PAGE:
A buddy borrowed $100 from my husband. He promised to pay him back. My husband waited. He played pool with his friend a few weeks later. No mention of the debt was made. The next time they got together, he expected this guy to say something, anything. Nothing. My husband started to get mad. The tension was building in their relationship. He had a decision to make – hold onto the anger or hold onto the friendship. What would you do?
Holding a grudge is like poison for your emotional health. It slowly eats away warmth and tenderness in your heart making you cold inside. Resentment builds slowly, almost unnoticed until something triggers it and suddenly it is a roaring lion, refusing to be ignored. What can you do? Choosing to forgive restores you. This is how you do it.
“Resentment is like drinking poison and expecting the other person to die.” – Carrie Fisher
My husband decided to say something the next time they played pool. He casually asked how things were going and then brought up the touchy subject of the
I was shocked when he told me. ‘Why did you do that?” I asked. He said he realized that by holding on to the debt, it was ruining a really good friendship. He didn’t want that money to become a wedge between them.
Everyone deals with “issues” in their relationships. Some are slight, others are heavy. We each have a choice to make – are we going to hold onto the “debt” the other person owes us or will we forgive? My husband realized a very important truth that day – he wanted to forgive for HIS benefit. His anger was affecting HIM, not the other guy. The resentment was eating away how he felt toward this man he’d been friends with for years. It just wasn’t worth it to
So how do you let it go?
Tips To Let Go
1. Admit It
Recognize that you are holding onto anger or resentment toward the other person. We get so used to ignoring our feelings by staying busy that sometimes we don’t want to admit there’s a problem. If you notice you get irritated easily with someone, chances are there’s a grudge underneath. Let yourself become aware of it. Stop hiding it or pretending it isn’t there.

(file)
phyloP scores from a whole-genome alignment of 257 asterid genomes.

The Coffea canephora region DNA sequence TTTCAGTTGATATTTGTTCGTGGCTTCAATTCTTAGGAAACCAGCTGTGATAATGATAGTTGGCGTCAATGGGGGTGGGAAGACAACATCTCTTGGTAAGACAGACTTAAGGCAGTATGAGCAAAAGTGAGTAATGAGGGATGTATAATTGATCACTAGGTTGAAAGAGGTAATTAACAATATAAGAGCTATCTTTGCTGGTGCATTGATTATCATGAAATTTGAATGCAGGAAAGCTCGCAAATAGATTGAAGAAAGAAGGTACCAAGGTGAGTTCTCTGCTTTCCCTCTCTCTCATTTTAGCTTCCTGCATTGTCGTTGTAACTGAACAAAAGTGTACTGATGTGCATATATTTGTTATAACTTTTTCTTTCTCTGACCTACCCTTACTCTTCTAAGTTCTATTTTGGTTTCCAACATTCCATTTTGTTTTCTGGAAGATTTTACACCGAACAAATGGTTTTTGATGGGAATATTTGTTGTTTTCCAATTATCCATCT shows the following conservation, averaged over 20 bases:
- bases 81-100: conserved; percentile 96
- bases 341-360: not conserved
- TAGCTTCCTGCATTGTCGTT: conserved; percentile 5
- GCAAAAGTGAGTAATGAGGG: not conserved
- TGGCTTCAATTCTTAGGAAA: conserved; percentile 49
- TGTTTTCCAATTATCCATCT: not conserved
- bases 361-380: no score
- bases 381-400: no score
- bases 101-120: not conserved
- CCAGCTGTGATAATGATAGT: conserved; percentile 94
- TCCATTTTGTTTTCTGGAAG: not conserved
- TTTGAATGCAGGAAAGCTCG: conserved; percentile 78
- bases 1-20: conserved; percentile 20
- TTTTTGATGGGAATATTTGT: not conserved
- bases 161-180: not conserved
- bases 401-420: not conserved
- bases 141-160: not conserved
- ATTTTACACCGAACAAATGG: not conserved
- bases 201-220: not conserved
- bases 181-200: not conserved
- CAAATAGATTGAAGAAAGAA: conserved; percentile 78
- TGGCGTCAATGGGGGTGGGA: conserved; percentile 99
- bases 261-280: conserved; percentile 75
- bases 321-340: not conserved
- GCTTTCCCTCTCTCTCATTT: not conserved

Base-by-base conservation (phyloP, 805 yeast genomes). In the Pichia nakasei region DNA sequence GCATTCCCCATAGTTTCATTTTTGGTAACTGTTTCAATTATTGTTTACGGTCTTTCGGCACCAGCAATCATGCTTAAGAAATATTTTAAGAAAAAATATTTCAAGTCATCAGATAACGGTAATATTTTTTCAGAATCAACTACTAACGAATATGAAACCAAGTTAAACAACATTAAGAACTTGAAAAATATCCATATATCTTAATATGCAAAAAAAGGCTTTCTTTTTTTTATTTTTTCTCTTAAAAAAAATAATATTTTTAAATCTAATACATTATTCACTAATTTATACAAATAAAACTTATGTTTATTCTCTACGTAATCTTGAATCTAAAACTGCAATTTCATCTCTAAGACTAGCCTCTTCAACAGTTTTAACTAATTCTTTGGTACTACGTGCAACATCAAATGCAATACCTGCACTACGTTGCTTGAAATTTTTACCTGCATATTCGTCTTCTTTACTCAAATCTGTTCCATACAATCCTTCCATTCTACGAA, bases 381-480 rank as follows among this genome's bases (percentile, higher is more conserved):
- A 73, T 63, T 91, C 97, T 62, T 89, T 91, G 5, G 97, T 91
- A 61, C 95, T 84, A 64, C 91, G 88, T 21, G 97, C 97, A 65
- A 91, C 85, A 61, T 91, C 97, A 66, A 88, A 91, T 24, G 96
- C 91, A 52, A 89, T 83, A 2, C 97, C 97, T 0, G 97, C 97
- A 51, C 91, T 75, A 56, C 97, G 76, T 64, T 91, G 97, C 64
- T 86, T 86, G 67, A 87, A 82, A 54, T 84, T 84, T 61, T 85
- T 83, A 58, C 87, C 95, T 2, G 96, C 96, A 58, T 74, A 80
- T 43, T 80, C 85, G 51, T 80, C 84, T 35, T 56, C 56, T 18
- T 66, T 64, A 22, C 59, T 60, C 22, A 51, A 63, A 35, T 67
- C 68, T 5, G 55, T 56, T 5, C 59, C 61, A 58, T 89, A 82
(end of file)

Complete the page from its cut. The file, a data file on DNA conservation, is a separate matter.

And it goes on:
2. Make The Decision
Choosing to forgive is not a feeling. It’s a decision you make. It’s often a very tough decision to make. You decide whether you want to keep being mad or whether you want to feel better inside. If there’s been an injustice, staying mad at the other person does NOT solve things. It only makes you miserable and weighs you down inside (we call that emotional baggage). Find another way to restore justice to the situation.
For instance, my husband decided that he would not loan money to that friend again. He set a healthy boundary to protect their
3. Let It Go
Do something to demonstrate that you are letting it go. Some people write out the “debt” the other person owes them and then they rip up the paper or burn it. If the debt is emotional, throw away something that represents the pain they caused you.
Find a way to get it out of your system. Talking out loud can help – imagine the person is in the empty chair in front of you and let them have it. Say whatever that needs to be said and then move away. Letting it go is a choice. You can do it.
As you read this article, perhaps a specific person comes to mind. Time for an emotional detox.
- Admit that something is bothering you.
- Get clear on what it is.
- Make the decision that’s best for you.
- Choose to let it go and get it out of your system.
- Your heart will thank you.
Removing the energy of the grudge frees you up to experience more peace and